August 22, 2006

The Geometry of Swedish Politics

I have recently put together a little report visualising the shape of Swedish politics, based on PCA analysis of parliamentary voting records and network analysis of co-sponsored bills. It is in Swedish, but here are some of my highlights:

The votes cluster very strongly - party discipline is strict, and the main difference between members of the same party is how many times they have participated, not how they voted. The shape is like the letter K: a social democrat arm, a left/green arm, an arm for the conservative party and one for the rest. The strongest component corresponds to power: whether the party belong to the ruling coalition or the opposition. The second seems to represent some form of big party-small party difference, perhaps centralisation vs. decentralisation, but it is hard to tell. The subsequent components show interparty differences that likely reflect various coalition patterns. But only the first component is truly strong, overall politics is 1-2 dimensional like British politics. It appears that the basic structure is quite stable over time, not changing shape much but possibly rotating in the ideological dimensions. There is also a tendency of convergence towards the centre.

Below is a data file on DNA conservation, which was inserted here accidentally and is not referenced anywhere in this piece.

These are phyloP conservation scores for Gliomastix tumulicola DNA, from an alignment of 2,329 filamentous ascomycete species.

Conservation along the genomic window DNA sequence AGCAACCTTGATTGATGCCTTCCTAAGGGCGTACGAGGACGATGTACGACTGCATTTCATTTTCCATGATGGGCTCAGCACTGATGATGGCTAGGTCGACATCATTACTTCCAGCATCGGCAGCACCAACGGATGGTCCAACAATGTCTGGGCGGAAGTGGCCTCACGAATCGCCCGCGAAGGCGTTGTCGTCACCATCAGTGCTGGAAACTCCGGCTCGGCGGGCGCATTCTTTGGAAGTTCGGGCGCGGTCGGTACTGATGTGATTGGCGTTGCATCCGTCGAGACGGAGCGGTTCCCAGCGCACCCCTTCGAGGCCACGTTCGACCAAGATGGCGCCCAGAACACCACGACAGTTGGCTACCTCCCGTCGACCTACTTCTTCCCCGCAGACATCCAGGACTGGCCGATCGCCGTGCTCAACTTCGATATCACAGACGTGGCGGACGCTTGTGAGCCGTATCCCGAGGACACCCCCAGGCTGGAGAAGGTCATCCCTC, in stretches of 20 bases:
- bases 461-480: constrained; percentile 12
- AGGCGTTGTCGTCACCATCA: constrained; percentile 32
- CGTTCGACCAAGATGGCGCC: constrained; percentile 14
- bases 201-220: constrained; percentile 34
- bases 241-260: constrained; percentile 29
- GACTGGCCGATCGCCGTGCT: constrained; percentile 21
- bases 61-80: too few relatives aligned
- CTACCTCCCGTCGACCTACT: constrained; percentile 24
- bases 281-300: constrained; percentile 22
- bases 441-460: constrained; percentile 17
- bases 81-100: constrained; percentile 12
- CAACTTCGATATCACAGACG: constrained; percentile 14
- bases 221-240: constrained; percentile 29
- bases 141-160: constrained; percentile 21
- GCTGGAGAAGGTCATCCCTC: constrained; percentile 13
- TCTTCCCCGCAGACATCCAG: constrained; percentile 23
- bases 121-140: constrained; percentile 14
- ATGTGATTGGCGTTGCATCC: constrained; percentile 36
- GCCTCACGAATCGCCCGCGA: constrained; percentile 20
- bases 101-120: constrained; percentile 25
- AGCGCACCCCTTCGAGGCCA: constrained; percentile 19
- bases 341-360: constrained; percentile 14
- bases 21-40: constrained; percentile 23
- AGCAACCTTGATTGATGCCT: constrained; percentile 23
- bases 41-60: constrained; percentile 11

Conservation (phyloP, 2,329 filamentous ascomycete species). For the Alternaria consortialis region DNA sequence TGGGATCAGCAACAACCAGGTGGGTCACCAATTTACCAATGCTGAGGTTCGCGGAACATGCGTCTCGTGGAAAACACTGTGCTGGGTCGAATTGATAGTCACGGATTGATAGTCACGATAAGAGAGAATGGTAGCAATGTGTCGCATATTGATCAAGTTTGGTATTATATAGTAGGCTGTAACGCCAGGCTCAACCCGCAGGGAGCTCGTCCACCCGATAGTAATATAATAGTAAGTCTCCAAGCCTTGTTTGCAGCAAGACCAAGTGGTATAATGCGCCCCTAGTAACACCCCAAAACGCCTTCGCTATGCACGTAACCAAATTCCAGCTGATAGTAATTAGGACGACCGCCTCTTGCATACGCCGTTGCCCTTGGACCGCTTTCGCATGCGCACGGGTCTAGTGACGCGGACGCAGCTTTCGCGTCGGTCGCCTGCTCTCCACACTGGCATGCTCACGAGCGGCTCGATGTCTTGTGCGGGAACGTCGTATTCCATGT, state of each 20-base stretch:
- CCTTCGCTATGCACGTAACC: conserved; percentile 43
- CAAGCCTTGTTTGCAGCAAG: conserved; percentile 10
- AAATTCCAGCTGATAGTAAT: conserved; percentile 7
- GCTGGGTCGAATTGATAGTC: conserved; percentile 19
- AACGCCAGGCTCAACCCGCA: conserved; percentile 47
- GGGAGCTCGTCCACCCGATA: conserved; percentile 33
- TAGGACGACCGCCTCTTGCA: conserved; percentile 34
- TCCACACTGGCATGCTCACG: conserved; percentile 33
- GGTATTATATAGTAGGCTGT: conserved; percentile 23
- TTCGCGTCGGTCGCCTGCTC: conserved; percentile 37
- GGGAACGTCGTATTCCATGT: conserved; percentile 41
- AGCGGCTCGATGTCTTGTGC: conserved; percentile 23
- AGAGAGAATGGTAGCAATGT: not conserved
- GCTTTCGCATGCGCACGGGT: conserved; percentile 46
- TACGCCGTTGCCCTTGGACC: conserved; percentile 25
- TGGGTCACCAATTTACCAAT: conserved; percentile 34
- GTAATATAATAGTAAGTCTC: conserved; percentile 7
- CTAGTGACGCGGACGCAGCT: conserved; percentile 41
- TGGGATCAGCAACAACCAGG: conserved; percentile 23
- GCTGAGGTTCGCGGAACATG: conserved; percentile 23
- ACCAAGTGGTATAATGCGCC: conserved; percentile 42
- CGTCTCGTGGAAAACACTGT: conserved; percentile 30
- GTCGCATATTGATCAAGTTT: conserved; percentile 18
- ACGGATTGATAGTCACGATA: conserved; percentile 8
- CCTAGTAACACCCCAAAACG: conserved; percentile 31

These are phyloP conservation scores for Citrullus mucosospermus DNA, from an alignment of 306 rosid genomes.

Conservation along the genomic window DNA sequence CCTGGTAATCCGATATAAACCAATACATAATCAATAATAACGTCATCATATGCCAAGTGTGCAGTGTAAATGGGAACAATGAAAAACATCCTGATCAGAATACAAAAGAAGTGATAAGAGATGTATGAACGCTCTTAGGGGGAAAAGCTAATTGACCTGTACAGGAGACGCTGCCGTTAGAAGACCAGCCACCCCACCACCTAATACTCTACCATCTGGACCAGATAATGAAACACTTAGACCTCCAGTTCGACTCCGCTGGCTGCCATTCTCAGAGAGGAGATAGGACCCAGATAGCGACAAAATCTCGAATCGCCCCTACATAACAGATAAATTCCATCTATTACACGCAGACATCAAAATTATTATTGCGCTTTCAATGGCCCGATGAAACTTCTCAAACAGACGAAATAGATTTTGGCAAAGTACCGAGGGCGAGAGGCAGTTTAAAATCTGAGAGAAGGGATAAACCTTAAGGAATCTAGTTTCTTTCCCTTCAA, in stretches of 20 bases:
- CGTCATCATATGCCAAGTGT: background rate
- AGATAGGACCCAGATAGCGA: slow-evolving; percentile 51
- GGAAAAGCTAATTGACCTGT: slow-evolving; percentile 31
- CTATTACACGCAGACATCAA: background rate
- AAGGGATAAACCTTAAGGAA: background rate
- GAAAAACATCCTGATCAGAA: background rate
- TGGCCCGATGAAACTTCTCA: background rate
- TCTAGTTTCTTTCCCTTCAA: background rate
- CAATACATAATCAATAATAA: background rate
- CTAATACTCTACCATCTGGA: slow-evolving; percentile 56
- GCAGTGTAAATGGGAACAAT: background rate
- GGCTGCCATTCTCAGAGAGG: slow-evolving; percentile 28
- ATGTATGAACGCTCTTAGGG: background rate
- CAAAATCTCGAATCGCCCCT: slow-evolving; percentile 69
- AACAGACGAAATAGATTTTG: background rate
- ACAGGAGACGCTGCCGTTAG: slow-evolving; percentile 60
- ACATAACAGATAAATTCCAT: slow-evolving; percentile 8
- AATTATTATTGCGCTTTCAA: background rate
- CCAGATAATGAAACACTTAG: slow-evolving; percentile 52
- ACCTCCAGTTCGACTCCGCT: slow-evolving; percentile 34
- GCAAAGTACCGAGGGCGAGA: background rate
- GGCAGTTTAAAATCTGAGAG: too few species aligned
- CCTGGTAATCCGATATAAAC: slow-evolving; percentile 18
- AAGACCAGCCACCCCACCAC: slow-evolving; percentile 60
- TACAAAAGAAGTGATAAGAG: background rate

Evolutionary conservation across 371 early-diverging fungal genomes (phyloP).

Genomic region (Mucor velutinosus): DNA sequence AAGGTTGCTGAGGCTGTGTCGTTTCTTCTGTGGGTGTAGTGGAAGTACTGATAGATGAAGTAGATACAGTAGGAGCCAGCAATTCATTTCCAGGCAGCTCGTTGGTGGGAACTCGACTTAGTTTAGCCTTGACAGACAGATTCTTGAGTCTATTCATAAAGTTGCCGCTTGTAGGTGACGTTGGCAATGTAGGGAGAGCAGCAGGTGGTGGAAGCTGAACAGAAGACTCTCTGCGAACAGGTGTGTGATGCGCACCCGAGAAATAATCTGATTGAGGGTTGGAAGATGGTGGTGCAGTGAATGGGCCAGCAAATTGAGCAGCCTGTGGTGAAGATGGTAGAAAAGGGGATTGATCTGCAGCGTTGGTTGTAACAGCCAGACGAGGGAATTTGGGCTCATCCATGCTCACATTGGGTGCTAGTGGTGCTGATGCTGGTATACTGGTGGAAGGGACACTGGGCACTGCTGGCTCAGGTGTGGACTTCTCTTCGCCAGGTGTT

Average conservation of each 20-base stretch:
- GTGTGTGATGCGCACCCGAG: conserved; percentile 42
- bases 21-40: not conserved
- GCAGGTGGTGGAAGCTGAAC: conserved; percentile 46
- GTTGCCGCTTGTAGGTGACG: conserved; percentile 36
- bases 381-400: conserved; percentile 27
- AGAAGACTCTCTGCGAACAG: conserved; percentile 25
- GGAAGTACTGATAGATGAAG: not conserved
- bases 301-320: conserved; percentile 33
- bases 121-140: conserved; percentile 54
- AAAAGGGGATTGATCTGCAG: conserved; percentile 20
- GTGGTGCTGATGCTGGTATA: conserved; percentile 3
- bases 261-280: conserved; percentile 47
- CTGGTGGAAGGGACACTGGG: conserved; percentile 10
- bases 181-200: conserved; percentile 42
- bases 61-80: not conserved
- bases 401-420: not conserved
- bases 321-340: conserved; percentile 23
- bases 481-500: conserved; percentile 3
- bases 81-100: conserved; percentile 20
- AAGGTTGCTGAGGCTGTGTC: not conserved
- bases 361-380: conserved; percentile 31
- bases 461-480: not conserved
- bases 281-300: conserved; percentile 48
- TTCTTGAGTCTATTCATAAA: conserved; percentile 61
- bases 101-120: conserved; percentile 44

The votes does not support any real left-right scale. One can make one that looks plausible by adding the first and second component, which produces a ranking of the MPs.

The parliamentary committees have overlapping membership showing a bit of structure, especially when dealing with law, economics or local issues.

The real fun is the bill network, which shows more of the social network of MPs. Here one can see how the big social democratic party remains aloof, with a few people linking to the other parties. The rightwing opposition forms a dense cluster, but also links extensively with the green/left parties that act as a bridge to the social democrats. Their inter-party bonds are almost as strong as the intra-party bonds. A few politicians have significant betweenness centrality.

Hopefully this study will help inspire new tools for monitoring the elected. There are quite a few interesting methods out there, such as network analysis, sites for PCA and voting visualisation, issue maps, argument maps, media bias measurement, campaign contributions and meme flow analysis.

Posted by Anders3 at August 22, 2006 01:30 PM